Restaurants and managed pubs across the UK saw strong sales in January, helping them to rise 3% above pre-Covid levels, the latest data has shown – but despite rising consumer confidence London still lags behind the regions.
Growth across the managed, pub, bar and restaurant group sector was “solid”, according to today’s Coffer CGA Business Tracker results, with groups’ total sales up 3% compared to the pre-pandemic January 2019. This represented a “solid recovery” from December’s 11% fall below 2019 levels, as heavy restrictions were in place.
Restaurants were the strongest performing segment of the market the data showed – recording 4% growth on January 2019, while pubs were up 2%. However, the ongoing requirement for vaccine passes and concerns over crowding ham-strung the late-night sector, and bars, which saw sales slip 3%.
There was also a large disparity between growth across the regions and London, which continued to see significantly weaker sales. Sales outside the M25 were up by 6% on January 2019, compared to 8% down in the capital, with office workers and tourists slow to return to the capital.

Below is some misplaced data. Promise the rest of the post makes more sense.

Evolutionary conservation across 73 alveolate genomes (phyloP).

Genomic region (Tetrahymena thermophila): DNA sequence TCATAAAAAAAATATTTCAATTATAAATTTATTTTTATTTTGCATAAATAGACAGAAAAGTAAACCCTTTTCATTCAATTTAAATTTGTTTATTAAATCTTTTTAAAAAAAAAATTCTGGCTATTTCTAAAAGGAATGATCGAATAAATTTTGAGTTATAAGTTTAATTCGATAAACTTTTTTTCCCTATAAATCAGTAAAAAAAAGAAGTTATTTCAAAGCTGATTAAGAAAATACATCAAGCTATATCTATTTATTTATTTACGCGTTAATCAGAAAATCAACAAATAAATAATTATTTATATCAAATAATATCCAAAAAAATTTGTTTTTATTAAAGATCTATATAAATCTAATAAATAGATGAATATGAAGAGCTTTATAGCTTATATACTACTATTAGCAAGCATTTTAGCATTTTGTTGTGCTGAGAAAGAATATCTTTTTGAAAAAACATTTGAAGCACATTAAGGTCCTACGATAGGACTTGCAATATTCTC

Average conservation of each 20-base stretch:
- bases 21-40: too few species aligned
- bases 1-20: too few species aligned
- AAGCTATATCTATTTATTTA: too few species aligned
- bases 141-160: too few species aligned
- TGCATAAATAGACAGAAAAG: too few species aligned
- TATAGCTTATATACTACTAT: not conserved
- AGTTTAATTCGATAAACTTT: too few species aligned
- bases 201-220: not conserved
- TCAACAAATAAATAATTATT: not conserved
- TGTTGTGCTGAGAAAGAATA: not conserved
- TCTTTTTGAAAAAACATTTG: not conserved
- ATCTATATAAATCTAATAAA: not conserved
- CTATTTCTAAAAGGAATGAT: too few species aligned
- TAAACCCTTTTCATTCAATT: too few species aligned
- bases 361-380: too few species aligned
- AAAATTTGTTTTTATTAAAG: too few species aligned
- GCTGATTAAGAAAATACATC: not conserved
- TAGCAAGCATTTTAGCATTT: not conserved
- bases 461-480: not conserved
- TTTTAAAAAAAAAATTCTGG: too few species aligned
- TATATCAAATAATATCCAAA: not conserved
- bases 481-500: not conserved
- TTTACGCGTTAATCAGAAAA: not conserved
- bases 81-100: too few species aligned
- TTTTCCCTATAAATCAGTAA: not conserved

Karl Chessell, director – hospitality operators and food, EMEA at CGA, said January brought a reasonable revival after a “bleak” December for managed groups.
“Growth for restaurants was particularly encouraging, and the challenging London and late-night markets should hopefully pick up as people return to offices and Covid-19 restrictions wind down,” he said.
However, he also noted that sales growth remained below inflation, warning that the recovery was unlikely to be quick. “With some businesses vulnerable after a tough end to 2021, and consumers facing mounting costs of living, hospitality’s road to recovery still has a long way to run,” he said.
Mark Sheehan, managing director at Coffer Corporate Leisure, said there was reason to be cautiously optimistic as working habits returned to more normal levels, Eating and drinking would “rebound steadily”, he said, pointing out that London and other city centres are seeing very good numbers.
Paul Newman, head of leisure and hospitality at RSM, added that they further consolidation in the sector over the coming months was to be expected, “led by a number of well capitalised larger groups looking to grow their estates and take advantage of the resurgence of demand in the pub and casual dining sectors.”